The ALL- NEW CONCORD MUSEUM IS OPEN TUESDAY TO SUNDAY (10:00 am to 4:00 pm) WALK-INS WELCOME!
For a full list of programs, please visit the Calendar
September 20, 2021
In her ambitious one-volume historical survey, These Truths: A History of the United States, award-winning historian and New Yorker writer, Jill Lepore offers a magisterial account of the origins and rise of a divided nation, an urgently needed reckoning with the beauty and tragedy of American history. In this wide-ranging conversation, she will discuss the nuanced issues related to questions of conquest and slavery in our nation’s founding as well as the lessons she has gleaned in researching her newest book, If Then: How the Simulmatics Corporation Invented the Future concerning the origins of predictive analytics and behavioral data science in the Cold War era. Advanced registration required. Churchill and Janet Franklin Lyceum and Livestreamed This program is supported in part by the Sally Lanagan Fund. This program is Sponsored by Mass Humanities and the Bridge Street Fund.
September 30, 2021
Annette Gordon-Reed, Harvard Law School Professor and Pulitzer-Prize winner for The Hemingses of Monticello, will discuss her newest book, On Juneteenth which provides a historian’s view of the country’s long road to Juneteenth, recounting both its origins in Texas and the enormous hardships that African Americans have endured in the century since, from Reconstruction through Jim Crow and beyond. Weaving together American history, dramatic family chronicles, and searing episodes of memoir, Gordon-Reed—herself a Texas native and the descendant of enslaved people brought to Texas as early as the 1820s—forges a new and profoundly truthful narrative of her home state, with implications for us all. This event is live-streamed on the Concord Museum's website and YouTube channel. This program is part of Celebrate Concord Week and is sponsored by Mass Humanities and the Bridge Street Fund.
October 12, 2021
In Now Comes Good Sailing, a number of today’s leading writers offer wide-ranging original pieces exploring how Thoreau has influenced and inspired them—and why he matters more than ever in an age of climate, racial, and technological reckoning. This virtual event, co-sponsored by the Concord Museum and the Thoreau Society, will feature the following writers: Jennifer Finney Boylan, Gerald Early, and Jordan Salama. This event is live-streamed on the Concord Museum's website and YouTube channel. This program is supported in part by the Sally Lanagan Fund.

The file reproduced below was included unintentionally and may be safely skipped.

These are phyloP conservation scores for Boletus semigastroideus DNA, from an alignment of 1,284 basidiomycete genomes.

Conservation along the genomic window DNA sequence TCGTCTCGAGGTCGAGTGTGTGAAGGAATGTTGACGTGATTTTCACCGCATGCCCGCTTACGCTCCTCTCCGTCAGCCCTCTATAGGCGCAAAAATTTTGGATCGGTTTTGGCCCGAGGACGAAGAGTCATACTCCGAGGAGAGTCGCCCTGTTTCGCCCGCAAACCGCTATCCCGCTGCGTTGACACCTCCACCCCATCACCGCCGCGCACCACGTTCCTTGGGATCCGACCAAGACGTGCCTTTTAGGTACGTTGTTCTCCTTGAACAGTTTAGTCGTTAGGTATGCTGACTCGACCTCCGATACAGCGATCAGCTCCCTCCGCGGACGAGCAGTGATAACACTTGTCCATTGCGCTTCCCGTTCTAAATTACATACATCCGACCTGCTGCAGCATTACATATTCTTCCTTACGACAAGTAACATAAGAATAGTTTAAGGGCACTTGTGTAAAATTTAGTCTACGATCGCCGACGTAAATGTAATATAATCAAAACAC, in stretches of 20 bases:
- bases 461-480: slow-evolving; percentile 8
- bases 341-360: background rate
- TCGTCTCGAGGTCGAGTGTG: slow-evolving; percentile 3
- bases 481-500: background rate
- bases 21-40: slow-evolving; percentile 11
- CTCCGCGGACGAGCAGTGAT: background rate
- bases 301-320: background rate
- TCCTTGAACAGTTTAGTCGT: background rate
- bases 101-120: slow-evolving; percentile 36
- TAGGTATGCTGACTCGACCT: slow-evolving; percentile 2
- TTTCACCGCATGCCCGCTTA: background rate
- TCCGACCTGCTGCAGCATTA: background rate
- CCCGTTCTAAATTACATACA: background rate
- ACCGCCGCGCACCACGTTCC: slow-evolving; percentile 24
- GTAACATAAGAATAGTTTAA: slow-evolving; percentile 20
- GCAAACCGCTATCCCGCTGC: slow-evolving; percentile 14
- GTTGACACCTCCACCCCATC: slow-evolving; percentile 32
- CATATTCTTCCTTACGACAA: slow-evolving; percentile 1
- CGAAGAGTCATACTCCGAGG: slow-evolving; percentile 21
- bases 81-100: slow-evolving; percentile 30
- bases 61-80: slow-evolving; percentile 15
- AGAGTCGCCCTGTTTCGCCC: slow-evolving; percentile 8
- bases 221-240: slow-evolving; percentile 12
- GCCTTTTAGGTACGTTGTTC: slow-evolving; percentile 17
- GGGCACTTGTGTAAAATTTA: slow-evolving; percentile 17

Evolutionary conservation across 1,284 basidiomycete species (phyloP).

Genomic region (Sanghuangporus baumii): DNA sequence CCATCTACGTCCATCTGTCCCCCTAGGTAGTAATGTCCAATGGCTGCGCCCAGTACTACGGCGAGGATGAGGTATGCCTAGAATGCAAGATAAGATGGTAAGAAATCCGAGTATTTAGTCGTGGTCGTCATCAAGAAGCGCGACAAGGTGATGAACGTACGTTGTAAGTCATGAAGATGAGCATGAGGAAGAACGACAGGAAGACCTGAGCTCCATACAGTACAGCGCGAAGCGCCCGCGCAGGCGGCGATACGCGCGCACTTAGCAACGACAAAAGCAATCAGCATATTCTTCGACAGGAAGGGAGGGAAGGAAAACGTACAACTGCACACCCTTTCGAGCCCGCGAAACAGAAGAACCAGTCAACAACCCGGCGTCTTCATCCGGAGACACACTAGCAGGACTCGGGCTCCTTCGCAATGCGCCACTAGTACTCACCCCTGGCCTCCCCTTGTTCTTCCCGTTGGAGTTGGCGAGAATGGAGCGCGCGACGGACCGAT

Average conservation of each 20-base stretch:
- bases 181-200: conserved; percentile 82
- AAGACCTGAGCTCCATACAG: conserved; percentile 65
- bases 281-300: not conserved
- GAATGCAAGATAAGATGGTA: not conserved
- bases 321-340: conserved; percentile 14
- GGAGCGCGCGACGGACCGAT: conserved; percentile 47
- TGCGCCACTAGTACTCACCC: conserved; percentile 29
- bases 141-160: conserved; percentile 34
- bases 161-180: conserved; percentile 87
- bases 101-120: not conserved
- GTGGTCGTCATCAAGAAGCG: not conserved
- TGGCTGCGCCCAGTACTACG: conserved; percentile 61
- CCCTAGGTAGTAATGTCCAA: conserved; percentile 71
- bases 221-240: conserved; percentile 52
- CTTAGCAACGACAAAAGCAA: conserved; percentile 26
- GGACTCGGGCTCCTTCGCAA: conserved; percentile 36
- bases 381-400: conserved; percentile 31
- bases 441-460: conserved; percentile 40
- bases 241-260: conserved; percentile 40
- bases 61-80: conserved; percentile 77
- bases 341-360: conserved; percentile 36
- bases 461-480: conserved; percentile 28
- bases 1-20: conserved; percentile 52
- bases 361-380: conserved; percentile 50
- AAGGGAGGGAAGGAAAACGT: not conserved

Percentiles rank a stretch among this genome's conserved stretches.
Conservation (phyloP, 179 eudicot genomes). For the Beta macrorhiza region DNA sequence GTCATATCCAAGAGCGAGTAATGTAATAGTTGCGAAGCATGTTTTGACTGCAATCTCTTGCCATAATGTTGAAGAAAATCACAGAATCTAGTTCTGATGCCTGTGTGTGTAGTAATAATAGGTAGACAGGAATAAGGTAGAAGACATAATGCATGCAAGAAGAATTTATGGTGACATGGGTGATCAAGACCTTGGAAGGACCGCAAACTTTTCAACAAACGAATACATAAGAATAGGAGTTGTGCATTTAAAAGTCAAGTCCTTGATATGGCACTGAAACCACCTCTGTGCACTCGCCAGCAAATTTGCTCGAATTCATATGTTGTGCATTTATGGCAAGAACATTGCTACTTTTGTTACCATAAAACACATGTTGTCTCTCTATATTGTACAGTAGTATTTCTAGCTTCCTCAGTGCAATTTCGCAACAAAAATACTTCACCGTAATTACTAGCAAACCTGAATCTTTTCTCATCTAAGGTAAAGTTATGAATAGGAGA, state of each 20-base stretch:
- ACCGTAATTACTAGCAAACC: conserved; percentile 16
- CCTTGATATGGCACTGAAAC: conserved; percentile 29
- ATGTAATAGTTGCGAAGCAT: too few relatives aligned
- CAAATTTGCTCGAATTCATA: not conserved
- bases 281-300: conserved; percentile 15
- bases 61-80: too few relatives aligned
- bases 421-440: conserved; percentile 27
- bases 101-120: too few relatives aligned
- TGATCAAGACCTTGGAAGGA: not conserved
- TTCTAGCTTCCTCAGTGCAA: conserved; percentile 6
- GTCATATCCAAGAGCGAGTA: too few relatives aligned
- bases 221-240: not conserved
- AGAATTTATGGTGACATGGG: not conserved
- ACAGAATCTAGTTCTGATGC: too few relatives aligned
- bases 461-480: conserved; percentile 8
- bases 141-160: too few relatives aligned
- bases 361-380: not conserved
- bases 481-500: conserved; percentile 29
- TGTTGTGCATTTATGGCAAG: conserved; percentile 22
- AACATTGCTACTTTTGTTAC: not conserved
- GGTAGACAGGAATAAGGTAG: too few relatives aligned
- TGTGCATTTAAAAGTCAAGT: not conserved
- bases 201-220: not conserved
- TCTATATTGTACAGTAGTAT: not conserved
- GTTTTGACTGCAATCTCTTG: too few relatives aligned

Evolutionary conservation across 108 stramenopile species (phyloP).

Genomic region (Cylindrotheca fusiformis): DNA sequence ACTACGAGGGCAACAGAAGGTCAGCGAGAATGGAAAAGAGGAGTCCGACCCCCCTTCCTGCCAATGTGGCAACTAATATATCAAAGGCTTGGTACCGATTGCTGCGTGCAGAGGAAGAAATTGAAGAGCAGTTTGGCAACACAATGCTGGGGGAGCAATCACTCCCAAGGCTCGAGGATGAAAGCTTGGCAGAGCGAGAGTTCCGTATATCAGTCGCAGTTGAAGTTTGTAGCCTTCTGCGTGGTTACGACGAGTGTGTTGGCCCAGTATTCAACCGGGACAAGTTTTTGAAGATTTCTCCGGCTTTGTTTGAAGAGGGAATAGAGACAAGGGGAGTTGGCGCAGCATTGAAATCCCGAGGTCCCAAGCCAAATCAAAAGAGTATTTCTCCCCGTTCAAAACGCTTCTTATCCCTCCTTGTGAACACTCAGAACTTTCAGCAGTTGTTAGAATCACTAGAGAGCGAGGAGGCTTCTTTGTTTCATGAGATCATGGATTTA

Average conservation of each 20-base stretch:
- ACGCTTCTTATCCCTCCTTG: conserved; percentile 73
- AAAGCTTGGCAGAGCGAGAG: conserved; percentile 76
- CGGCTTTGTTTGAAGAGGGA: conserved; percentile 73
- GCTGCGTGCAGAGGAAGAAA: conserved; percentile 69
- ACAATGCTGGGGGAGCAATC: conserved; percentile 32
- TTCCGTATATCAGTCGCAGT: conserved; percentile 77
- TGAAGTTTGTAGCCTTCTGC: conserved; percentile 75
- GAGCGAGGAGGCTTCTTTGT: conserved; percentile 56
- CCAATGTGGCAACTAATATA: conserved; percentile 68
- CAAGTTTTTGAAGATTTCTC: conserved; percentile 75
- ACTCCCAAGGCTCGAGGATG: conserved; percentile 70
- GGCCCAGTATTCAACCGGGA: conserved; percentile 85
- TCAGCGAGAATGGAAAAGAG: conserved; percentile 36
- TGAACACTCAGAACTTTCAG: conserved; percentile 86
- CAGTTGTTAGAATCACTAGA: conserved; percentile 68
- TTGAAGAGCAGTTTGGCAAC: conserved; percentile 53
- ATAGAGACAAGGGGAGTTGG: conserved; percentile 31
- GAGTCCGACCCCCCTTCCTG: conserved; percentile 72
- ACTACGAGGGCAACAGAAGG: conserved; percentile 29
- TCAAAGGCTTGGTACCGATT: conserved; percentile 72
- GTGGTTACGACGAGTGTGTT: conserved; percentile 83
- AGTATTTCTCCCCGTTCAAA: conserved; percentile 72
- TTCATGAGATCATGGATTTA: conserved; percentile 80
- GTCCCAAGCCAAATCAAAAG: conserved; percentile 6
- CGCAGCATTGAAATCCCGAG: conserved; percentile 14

October 19, 2021
Novelists Sue Miller and Doug Bauer will read from and discuss their respective family memoirs, The Story of My Father and What Happens Next? Matters of Life and Death. The author of ten best-selling novels, Sue Miller’s The Story of My Father, was heralded as a “beautiful, spare memoir about her relationship with her father during his illness and death from Alzheimer’s disease.” Douglas Bauer is the author of three novels and numerous non-fiction essays and reviews. In What Happens Next? he weaves together the stories of his own and his parents’ lives and the work, rewards, and regrets that defined them in what one reviewer described as “a literate, thoughtful memoir from the heartland.” Advanced registration required. This program will be held at the Churchill and Janet Franklin Lyceum and Livestreamed. This program is part of the Concord Festival of Authors.
October 23, 2021
In the 1800s, Concord was the center for American authors and thinkers, including Ralph Waldo Emerson, Henry David Thoreau, and Louisa May Alcott. They gathered together with other Concordians to discuss issues of the day such as slavery, war, the natural world, and many other topics. Led by a Museum educator, explore 1800s Concord and discover the impact of the anti-slavery movement and the Civil War, the lives and homes of the famous authors who lived here. 1 mile walk, mostly flat sidewalk or pavement, rain or shine. Advanced registration required. This program is part of the Concord Festival of Authors.
October 11, 2021
Join us for a performance with the Wampanoag Nation Singers and Dancers, a group of musicians and artisans from the tribal communities of Mashpee on Cape Cod and Aquinnah on Martha’s Vineyard on Indigenous Peoples’ Day. Participate in the performance of eastern social songs and dances accompanied by a water drum and handcrafted rattles. This event is free and held at the Churchill and Janet Franklin Lyceum. Advanced registration required.